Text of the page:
Berlin: Live at St. Ann's Warehouse (Matador)
Reviewed by Francesca Camillo, Fri., Dec. 19, 2008
Lou ReedBerlin: Live at St. Ann's Warehouse (Matador)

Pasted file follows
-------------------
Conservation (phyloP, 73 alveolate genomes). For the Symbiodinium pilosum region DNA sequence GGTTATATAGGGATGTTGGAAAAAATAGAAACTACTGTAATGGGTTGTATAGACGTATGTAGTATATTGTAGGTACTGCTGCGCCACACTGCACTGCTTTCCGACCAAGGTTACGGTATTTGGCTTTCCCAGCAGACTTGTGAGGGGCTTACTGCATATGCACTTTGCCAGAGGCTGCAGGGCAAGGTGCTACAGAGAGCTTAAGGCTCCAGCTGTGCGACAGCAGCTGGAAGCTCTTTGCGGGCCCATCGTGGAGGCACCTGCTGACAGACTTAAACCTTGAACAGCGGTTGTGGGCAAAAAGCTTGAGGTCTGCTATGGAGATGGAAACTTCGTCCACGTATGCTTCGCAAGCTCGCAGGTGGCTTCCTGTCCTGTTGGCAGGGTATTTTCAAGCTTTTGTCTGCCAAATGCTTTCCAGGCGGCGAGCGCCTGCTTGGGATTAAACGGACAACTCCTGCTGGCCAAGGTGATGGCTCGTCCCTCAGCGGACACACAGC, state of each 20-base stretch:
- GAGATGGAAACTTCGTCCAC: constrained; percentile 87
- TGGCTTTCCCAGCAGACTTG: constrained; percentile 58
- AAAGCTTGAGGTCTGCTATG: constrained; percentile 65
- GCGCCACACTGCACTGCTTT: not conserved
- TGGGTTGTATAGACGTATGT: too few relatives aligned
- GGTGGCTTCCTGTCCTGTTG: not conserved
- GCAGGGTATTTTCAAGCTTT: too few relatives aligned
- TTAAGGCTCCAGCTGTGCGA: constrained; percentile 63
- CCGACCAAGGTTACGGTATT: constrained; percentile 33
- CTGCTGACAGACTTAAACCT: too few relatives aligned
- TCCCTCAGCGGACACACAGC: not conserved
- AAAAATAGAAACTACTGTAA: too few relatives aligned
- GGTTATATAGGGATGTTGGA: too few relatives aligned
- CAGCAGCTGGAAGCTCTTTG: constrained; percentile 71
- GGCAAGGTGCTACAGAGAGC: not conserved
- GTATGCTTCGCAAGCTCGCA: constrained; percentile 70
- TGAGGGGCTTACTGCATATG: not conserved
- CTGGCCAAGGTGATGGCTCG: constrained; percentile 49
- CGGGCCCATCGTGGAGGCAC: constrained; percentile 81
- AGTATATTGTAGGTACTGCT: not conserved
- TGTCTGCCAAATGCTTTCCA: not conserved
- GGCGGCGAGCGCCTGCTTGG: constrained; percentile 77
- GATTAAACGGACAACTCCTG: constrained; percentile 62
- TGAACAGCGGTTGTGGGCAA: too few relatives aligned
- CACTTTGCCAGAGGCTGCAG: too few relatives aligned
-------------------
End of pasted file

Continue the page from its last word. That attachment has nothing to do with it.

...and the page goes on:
The harrowing chronicle of Caroline and Jim is forever preserved in Lou Reed's cardinal work Berlin, a venerably filthy rock opera originally released in 1973. In 2006, he galvanized his energies and resuscitated the album in a live performance at St. Ann's Warehouse in Brooklyn after entreating filmmaker Julian Schnabel to record it. Mauling the melodious arrangements of the Brooklyn Youth Chorus and accompanying orchestral pearls in addition to Steve Hunter, Berlin's original guitarist; Sharon Jones; and diaphanous-voiced Antony, Berlin: Live at St. Ann's Warehouse is a hazy descent into the sinuous perils of abuse, deviant sex, rage, and loss. The playful intro to "Caroline Says, Pt. 1" leads to the funereal mother-child disconnect of "Caroline Says, Pt. 2," impelling Reed to momentarily step back in "The Kids" and leave it to the Youth Chorus to convey the sorrow that spreads in a mother's absence. As the narrative unravels, loss becomes tactile, and heartbreak compounds with each step toward the renovated-Velvet encore, creating a distinct line between Caroline, Jim, and everyone on the other side.